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EXISTENCE

Dark Suns

Experimental/Post Metal


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Dark Suns Existence album cover
3.82 | 73 ratings | 11 reviews | 37% 5 stars

Excellent addition to any
prog rock music collection


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Studio Album, released in 2005

Songs / Tracks Listing

1. Zero (2:09)
2. A Slumbering Portrait (2:32)
3. The Euphoric Sense (5:54)
4. Her And The Element (6:39)
5. Daydream (4:40)
6. Anemone (6:27)
7. You, A Phantom Still (11:17)
8. Gently Bleeding (7:19)
9. Abiding Space (7:10)
10. Patterns Of Oblivion (10:50)
11. One Endless Childish Day (12:59

Ttal Time: 77:56

Lyrics

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Music tabs (tablatures)

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Line-up / Musicians

- Nico Knappe / vocals, drums
- Maik Knappe / guitars
- Thomas Bremer / piano, synthesizers
- Christoph Bormann / bass
- Torsten Wenzel / guitars

Releases information

CD Shellshock (pry) PRO073

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Prophecy (Koch) 2006
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DARK SUNS Existence ratings distribution


3.82
(73 ratings)
Essential: a masterpiece of progressive rock music(37%)
37%
Excellent addition to any prog rock music collection(35%)
35%
Good, but non-essential (22%)
22%
Collectors/fans only (6%)
6%
Poor. Only for completionists (0%)
0%

DARK SUNS Existence reviews


Showing all collaborators reviews and last reviews preview | Show all reviews/ratings

Collaborators/Experts Reviews

Review by Tristan Mulders
PROG REVIEWER
4 stars Dark Suns - Existence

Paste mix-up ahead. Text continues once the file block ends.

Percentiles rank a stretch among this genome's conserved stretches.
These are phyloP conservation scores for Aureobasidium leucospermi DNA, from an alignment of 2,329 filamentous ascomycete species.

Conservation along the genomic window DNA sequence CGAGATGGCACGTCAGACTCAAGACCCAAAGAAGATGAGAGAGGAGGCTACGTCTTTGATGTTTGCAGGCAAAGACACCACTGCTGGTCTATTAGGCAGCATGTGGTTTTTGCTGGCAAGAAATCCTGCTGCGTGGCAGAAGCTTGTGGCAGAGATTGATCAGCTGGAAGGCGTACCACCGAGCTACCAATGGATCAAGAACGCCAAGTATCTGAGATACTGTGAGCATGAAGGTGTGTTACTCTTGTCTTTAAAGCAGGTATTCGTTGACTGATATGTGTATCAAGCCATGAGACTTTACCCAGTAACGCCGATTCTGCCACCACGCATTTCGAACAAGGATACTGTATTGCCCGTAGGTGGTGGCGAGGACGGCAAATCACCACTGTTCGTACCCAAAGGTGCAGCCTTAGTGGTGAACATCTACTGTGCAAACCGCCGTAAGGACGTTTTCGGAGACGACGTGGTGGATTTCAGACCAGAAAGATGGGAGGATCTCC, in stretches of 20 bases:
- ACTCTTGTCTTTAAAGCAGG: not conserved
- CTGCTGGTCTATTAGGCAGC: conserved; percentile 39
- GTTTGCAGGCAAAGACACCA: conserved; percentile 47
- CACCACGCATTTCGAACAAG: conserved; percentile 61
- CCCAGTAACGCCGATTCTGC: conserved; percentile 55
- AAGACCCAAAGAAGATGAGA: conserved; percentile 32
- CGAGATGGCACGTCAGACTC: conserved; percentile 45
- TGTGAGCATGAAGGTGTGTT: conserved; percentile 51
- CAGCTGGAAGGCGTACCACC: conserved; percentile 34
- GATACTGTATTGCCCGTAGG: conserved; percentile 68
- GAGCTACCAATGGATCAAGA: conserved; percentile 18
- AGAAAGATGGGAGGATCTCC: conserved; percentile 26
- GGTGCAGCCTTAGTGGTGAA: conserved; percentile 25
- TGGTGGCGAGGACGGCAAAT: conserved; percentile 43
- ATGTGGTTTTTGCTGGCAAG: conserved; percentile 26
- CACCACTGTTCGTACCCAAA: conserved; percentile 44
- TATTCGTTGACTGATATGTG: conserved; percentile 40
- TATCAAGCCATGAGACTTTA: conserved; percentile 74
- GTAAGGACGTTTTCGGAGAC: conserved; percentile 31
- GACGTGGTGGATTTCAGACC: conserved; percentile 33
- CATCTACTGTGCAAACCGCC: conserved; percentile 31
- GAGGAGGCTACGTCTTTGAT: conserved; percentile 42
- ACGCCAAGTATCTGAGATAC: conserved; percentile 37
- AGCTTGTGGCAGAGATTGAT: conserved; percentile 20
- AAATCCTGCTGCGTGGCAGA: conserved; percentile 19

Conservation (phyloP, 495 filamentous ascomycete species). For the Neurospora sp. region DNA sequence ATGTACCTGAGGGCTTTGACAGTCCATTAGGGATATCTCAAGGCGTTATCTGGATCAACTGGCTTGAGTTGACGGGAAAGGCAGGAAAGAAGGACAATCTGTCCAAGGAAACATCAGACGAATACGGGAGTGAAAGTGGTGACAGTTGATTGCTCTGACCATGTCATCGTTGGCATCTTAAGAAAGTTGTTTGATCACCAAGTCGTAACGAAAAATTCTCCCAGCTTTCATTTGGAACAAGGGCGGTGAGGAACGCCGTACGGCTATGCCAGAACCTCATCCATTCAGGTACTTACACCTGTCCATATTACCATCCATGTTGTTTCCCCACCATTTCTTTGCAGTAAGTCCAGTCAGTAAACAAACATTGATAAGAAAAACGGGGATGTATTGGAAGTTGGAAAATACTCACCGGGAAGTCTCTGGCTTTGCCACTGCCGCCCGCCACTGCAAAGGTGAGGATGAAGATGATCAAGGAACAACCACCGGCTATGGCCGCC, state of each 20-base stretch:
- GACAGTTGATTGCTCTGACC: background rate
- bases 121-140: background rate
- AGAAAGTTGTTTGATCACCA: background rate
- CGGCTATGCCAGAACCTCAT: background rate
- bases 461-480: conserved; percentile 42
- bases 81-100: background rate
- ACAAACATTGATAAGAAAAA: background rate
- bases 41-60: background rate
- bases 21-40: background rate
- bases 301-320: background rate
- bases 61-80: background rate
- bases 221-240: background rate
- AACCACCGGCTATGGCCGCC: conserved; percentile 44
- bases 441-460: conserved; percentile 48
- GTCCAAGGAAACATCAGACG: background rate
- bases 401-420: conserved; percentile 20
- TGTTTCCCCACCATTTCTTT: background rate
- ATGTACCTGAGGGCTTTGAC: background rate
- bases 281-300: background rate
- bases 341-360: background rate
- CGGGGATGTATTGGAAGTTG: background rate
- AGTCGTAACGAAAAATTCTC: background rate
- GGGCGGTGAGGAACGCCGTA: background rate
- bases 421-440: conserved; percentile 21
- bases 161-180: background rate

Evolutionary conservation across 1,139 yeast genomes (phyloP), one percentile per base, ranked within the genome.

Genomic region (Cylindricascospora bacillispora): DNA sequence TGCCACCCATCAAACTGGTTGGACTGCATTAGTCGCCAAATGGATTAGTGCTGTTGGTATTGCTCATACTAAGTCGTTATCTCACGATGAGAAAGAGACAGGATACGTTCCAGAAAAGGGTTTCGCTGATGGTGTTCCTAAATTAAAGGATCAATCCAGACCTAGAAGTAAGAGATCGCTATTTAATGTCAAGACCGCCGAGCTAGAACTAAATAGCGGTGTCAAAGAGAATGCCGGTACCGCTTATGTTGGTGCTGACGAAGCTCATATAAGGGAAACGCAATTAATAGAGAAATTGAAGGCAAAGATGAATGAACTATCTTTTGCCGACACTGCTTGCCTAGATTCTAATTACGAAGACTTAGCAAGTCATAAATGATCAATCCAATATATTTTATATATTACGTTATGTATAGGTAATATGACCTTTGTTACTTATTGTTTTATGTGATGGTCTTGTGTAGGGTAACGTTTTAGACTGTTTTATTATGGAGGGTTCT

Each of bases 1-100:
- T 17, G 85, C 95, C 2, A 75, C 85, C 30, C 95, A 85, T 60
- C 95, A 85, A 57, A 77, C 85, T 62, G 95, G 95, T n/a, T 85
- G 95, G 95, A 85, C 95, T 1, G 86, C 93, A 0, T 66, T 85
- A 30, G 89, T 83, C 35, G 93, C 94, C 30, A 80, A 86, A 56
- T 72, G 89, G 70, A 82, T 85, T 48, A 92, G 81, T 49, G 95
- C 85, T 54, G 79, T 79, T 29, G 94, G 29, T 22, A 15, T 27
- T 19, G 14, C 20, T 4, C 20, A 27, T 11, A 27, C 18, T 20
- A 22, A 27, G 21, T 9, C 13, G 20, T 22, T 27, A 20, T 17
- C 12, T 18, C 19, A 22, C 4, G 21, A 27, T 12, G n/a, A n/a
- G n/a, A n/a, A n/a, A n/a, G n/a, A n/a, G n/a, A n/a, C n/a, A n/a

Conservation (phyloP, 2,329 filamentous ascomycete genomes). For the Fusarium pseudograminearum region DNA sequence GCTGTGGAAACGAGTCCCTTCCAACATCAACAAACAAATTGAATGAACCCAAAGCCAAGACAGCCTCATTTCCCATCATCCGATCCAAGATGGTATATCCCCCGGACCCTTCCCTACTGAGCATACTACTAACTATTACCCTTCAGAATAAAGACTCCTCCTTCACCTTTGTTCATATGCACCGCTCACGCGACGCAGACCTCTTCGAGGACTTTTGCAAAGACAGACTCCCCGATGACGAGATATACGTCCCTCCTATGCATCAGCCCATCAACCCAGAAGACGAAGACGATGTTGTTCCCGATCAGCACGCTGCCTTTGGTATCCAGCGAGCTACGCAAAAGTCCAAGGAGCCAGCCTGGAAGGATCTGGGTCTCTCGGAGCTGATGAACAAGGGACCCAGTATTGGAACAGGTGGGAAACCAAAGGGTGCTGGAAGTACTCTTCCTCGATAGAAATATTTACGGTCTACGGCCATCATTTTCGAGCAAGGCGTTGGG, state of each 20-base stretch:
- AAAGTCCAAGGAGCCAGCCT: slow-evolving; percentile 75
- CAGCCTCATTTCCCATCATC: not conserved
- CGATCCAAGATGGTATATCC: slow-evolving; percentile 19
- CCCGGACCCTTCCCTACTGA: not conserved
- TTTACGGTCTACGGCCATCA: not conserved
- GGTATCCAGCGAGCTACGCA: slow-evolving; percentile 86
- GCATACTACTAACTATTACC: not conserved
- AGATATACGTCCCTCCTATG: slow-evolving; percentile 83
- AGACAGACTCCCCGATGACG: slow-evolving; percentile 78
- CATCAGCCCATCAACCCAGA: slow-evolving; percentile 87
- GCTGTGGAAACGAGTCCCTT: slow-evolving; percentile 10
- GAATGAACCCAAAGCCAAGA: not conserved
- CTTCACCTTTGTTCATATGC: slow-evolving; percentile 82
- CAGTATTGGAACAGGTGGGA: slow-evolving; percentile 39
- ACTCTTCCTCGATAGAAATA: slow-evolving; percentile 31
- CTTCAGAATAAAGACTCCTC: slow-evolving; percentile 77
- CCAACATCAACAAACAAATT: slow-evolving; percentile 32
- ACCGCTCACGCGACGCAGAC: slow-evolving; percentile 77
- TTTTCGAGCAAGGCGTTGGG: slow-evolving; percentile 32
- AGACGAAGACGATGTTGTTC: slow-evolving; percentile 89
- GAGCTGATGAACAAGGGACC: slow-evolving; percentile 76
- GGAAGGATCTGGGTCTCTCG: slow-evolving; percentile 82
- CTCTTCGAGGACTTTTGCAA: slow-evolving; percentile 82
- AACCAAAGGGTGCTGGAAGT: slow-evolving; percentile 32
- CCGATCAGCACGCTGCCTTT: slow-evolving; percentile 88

I was positively surprised when I first discovered this band in 2005, just after the release of their second album "Existence". I read somewhere that this band originated from the black metal scene, so I was expecting some sort of Opeth-hybrid. So the 'breathiness' of this record totally caught me off-guard!

The depressing opening track Zero, which basically only includes dark ambiances and spoken word, sets the tone for the next 75+ minutes. The music included here is a mixture of Opeth-like metal and Floydian soundscapes. Mind you though: with the exception of one short fragment in the final track NO growling/grunt vocals are included on "Existence".

It's true that fans of heavier (metal) music will find something to their liking on this album, yet, unlike that other band Opeth, the music here is lesser based on repetition of form (i.e. the guitar riffs) and more on experimentation and the creation of constantly shifting segments of music. This makes the music more appealing to long-time fans of the symphonic rock movement. In a way you could compare Dark Suns to Pain of Salvation: they both are most definitely metal, but they also send out various signals of progression, experimentation and luckily no stagnation.

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Send comments to Tristan Mulders (BETA) | Report this review (#117390) | Review Permalink
Posted Thursday, April 05, 2007

Review by Mellotron Storm
PROG REVIEWER
5 stars I have been searching for this one for some time and I finally found it ! DARK SUNS are from Germany and play a dark and heavy brand of metal. PAIN OF SALVATION is who they reminded me of the most although there were lots of OPETH moments and ANATHEMA references as well. Not a bad blend if you ask me. You can add KATATONIA to the reference list as well. "Existence" is a concept album about life from birth ("Zero") to death ("One Endless Childish Day"). The lyrics deal with the emotions that can be experienced during our fragile existence. The drummer is also the vocalist and wrote all the songs as well.